Fall is traditionally the opening of new seasons of theatre, opera, and other performing arts. This fall in San Antonio is also a productive time for local playwrights, whose scripts are being seen all over town, and indeed, all over the country.
Jump-Start theatre, whose works are always originals by company members, opens I’ll Remember For You by company member Lisa Suarez next weekend.
I’ll Remember For You (Yo Me Acuerdo Por Ti) is a new bilingual theater production depicting a Mexican-American woman’s experiences, feelings and thoughts surrounding her mother’s dementia and memory loss. In this courageous, deeply personal and unsentimental look at the role of the caregiver in this growing epidemic, Suarez brings her own life with her aging mother to the stage. She writes about – and portrays – her mother with humor and respect, love and frustration, fear, sadness and celebration. Laurie Dietrich directs.
Performance dates are September 17 – 26, 2010, Friday & Saturday at 8 p.m., Sunday at 3 p.m. Tickets are $15 general admission, $12 students and seniors, $10 for groups of 10 or more.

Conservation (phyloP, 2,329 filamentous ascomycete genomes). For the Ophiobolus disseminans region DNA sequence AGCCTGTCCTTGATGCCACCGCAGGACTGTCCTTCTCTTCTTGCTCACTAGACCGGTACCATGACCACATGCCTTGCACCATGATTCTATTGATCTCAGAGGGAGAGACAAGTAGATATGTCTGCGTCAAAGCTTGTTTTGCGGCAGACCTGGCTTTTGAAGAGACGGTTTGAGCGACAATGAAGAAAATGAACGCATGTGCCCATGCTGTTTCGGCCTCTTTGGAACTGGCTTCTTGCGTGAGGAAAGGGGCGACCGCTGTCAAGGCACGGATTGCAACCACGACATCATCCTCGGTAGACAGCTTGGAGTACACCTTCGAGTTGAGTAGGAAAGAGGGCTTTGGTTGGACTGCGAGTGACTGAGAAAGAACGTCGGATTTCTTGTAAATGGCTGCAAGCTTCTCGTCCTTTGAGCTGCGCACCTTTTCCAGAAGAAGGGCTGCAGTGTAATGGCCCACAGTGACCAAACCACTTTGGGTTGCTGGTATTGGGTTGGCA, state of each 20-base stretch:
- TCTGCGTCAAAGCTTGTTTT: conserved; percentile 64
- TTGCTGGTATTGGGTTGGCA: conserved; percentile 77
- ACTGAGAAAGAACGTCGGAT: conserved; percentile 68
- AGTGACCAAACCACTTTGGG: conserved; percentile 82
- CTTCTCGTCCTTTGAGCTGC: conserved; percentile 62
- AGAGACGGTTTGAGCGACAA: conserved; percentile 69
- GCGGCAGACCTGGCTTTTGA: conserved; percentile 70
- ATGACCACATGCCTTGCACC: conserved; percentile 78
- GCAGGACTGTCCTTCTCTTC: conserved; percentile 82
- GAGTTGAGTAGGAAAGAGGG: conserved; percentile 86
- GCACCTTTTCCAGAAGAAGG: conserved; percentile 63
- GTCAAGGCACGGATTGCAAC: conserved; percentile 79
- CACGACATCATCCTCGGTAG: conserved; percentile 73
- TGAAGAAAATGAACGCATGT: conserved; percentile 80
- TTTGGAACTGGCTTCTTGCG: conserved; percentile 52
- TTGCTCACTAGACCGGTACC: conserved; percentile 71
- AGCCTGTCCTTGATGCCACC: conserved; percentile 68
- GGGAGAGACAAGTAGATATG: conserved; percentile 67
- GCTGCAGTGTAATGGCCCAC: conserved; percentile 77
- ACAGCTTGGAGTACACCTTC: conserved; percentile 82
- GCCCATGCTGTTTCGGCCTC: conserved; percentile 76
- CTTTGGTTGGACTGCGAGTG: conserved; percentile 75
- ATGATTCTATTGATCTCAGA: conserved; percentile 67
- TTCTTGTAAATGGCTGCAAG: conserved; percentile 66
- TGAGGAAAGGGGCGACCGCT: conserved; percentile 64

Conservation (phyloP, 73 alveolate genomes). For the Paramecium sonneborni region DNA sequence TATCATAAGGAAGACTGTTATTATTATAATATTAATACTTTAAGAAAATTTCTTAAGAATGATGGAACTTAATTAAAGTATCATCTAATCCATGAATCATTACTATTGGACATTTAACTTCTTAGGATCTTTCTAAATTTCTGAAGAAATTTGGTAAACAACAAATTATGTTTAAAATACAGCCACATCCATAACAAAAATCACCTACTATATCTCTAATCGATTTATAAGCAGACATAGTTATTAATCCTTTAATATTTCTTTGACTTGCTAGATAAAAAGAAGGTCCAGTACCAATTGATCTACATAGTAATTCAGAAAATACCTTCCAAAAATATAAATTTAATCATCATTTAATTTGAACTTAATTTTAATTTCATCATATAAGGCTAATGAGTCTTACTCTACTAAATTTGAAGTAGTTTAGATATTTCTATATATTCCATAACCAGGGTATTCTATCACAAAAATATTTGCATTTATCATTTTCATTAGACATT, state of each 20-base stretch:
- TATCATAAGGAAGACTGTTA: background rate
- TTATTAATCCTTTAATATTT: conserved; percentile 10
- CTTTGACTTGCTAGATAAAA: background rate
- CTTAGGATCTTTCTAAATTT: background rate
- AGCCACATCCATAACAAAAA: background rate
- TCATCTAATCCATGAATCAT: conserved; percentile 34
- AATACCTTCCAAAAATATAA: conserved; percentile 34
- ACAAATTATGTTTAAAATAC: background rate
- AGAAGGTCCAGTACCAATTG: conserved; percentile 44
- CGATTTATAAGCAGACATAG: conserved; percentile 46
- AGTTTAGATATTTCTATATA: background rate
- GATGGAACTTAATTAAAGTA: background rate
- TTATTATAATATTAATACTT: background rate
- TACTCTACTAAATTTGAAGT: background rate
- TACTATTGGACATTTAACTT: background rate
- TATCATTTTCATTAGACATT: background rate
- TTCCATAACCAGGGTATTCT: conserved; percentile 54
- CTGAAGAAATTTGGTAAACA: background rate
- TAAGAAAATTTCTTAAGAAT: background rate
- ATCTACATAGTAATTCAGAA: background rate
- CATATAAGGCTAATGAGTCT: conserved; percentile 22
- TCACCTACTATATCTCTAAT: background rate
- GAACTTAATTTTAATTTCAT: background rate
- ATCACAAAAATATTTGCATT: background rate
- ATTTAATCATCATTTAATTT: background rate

Sunday, September 19, 2010, performance will be followed by a post-show community conversation about aging, caregiving & the growing epidemic of Alzheimer’s.
Rancho Pancho, by local playwright Gregg Barrios, is a delightfully decadent love story about Tennessee Williams’ turbulent love affair with Pancho Rodriguez, that also got its first full production at Jump-Start.
The script was born and nurtured in San Antonio, and now is getting productions around the country. Commissioned with a Ford Foundation Grant, the first act of the play was read at the Guadalupe Cultural Arts Center in 2005. In 2006 I produced a reading of a completed script at The Church Theatre in King William.
After re-writing and tweaking, we took the Church Theatre cast to the New Orleans Tennessee Williams Festival in 2007 in a semi-staged reading at the French Quarter’s Le Petit Theatre. From that reading, the show was invited to participate in the 2008 Tennessee Williams Festival in Provincetown, Mass, provided it was a staged play and not a reading. Barrios did more re-writing, I did more directing to create a fully-staged production, and with a new cast we opened Rancho Pancho at Jump-Start Performance Co in September, 2008, to a sold-out house. As a co-production of Jump-Start and our newly formed Classic Theatre of San Antonio, we took the show to Provincetown, where it received both critical and popular success.
The script of Rancho Pancho, as presented in P-town, was subsequently published by Hansen Publishing of New Jersey and is available on Amazon.com.
Rancho Pancho will open in Phoenix in the Metropolitan Arts Theatre, 1700 N. 7th Ave, Phoenix, AZ 85007-1760, Oct 2, and plays Oct 8-16, 7:30 p.m. Produced by Teatro Bravo, the play is directed by Fernando Teson.